In the meantime, blood studies were normal except for the lipid profile. My cholesterol was 303 with the HDL (good cholesterol) at 100 and LDL (bad cholesterol, plaque forming cholesterol) was at a very elevated 205. My primary care physician stated that I had been dealt a bad hand of genetics. He also stated that if it were not for my lifestyle choices, the situation at hand could have been much worse, even fatal. I was placed on a statin drug, Lipitor 40mg daily, Plavix 75mg daily (thins the blood), continued on my daily aspirin and my blood pressure medicine. Now I have always written that prescription drugs like this were never to be taken chronically. All sorts of nutritional deficiencies and medical problems can ensue. Again, my regimen of vitamins, mineral and supplements guard against this. I also made it clear that the medicines need to be temporary until healing occurred. The physicians agreed.
An EKG showed a mild first degree heart block likely caused by one of the blood pressure medicines that I was taking. The first degree block was not serious or symptomatic but we would watch it. The echocardiogram shows several minor abnormalities. My left ventricular function (pumping action of the heart) was excellent with an ejection fraction of 65-70% (exceptional, especially for a 64-year-old). However, a had a mild aortic stenosis and a mild dilatation of the ascending aorta probably secondary to the stenosis. I asked a cardiologist I trusted, Dr. Linda Tao at NYU Medical in New York to look at this and spoke with the radiologist. These changes were for the most part, age related and probably would never amount to anything, especially in the absence of any symptoms. We would follow these changes yearly. Yet I was so upset when my primary care physician interpreted these results saying I would eventually need a valve replacement and treatment for an aortic aneurysm. I left the office despondent and as I was awaiting my UBER, he ran out and apologized. He admitted to over-interpreting the results. I never want to see that man again. He never looked at me, never asked about symptoms or how I was feeling and had no beside manner at all. He only looked at test results and made lists. What is medicine coming to?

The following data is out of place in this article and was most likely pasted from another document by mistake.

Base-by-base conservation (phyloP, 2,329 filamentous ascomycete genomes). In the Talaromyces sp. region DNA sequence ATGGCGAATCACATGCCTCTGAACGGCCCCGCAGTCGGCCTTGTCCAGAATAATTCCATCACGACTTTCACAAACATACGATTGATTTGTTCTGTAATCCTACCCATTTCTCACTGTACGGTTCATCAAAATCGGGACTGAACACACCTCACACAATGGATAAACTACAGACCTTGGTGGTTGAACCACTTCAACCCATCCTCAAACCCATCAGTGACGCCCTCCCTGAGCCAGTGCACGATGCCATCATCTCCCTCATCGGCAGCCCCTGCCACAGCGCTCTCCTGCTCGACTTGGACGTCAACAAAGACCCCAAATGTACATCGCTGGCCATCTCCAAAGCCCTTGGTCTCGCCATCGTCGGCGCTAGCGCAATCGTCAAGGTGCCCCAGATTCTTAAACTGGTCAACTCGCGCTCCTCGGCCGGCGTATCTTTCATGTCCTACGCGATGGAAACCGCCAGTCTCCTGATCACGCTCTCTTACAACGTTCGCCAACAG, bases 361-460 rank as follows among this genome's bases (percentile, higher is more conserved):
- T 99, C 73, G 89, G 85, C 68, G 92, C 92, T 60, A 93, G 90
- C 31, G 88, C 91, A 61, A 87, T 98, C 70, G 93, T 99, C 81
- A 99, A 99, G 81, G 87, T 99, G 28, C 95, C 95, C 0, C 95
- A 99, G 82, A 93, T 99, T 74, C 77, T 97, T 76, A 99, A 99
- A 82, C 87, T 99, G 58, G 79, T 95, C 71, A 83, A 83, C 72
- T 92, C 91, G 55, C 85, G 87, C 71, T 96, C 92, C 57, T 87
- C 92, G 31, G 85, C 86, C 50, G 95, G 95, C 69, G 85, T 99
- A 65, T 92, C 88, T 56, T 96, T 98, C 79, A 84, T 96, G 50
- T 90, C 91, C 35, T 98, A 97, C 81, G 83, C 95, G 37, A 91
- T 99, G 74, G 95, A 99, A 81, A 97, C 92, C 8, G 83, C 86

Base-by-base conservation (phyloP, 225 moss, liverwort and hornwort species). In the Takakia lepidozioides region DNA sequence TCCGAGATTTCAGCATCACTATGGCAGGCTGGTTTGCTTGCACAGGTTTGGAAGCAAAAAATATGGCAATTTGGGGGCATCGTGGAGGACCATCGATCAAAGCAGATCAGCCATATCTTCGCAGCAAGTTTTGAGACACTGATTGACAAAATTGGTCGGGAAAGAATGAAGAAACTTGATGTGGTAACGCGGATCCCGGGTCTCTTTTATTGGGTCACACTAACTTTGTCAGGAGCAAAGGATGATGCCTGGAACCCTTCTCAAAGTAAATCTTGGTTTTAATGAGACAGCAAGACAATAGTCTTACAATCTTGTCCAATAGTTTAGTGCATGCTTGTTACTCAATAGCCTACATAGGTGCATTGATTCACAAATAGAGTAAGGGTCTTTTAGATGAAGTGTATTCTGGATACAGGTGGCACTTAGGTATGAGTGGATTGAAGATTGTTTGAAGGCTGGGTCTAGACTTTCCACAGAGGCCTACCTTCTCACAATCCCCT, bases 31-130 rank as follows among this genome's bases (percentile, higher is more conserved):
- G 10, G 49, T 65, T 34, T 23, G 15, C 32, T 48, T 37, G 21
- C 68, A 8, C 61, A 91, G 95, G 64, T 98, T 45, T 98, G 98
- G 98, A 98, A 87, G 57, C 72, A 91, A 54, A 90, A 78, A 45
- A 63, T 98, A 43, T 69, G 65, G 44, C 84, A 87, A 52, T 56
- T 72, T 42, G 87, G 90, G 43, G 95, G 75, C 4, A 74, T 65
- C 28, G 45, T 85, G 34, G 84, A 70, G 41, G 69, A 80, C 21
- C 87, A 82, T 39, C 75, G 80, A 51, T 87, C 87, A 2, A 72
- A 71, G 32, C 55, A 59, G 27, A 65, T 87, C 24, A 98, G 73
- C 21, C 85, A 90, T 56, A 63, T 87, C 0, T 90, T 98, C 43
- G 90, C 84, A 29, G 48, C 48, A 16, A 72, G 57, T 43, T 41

Now I had two weeks to think about surgery and every possible complication that could occur. It was a mental game. I prepared myself by reading every medical article I could find about my condition. Complications of surgery included stroke, post-op myocardial infarction, arrhythmias and even death. But the risk of these was extremely low- less than 1%-but being the physician that I am I worried about them. And as the day approached, I became more anxious and depressed. Dylan and Matt stayed with me each step of the way and really became calming influences in my life at that time. What I did know is that despite my worry, I was doing everything I could via lifestyle choices to minimize any complications and maximize healing.
March 24th arrived. I was up at 4AM, showered and packed a bag. My surgery was scheduled for 7:30AM and I was told to be at the hospital by six. Dylan drove me to the hospital that morning. Needless today I was extremely anxious. The lesson learned here is that I will never, ever underestimate a patient’s fear again. The fear is real and is not mitigated by anyone, not even the physician performing the surgery. As a physician, you ask the patient to place trust in a very system that he knows nothing about. The media doesn’t help the situation with certain stories they cover. And advertisements by lawyers literally can scare the crap out of you. So why would a patient trust his/her doctor and the medical system? And yet this is what is expected.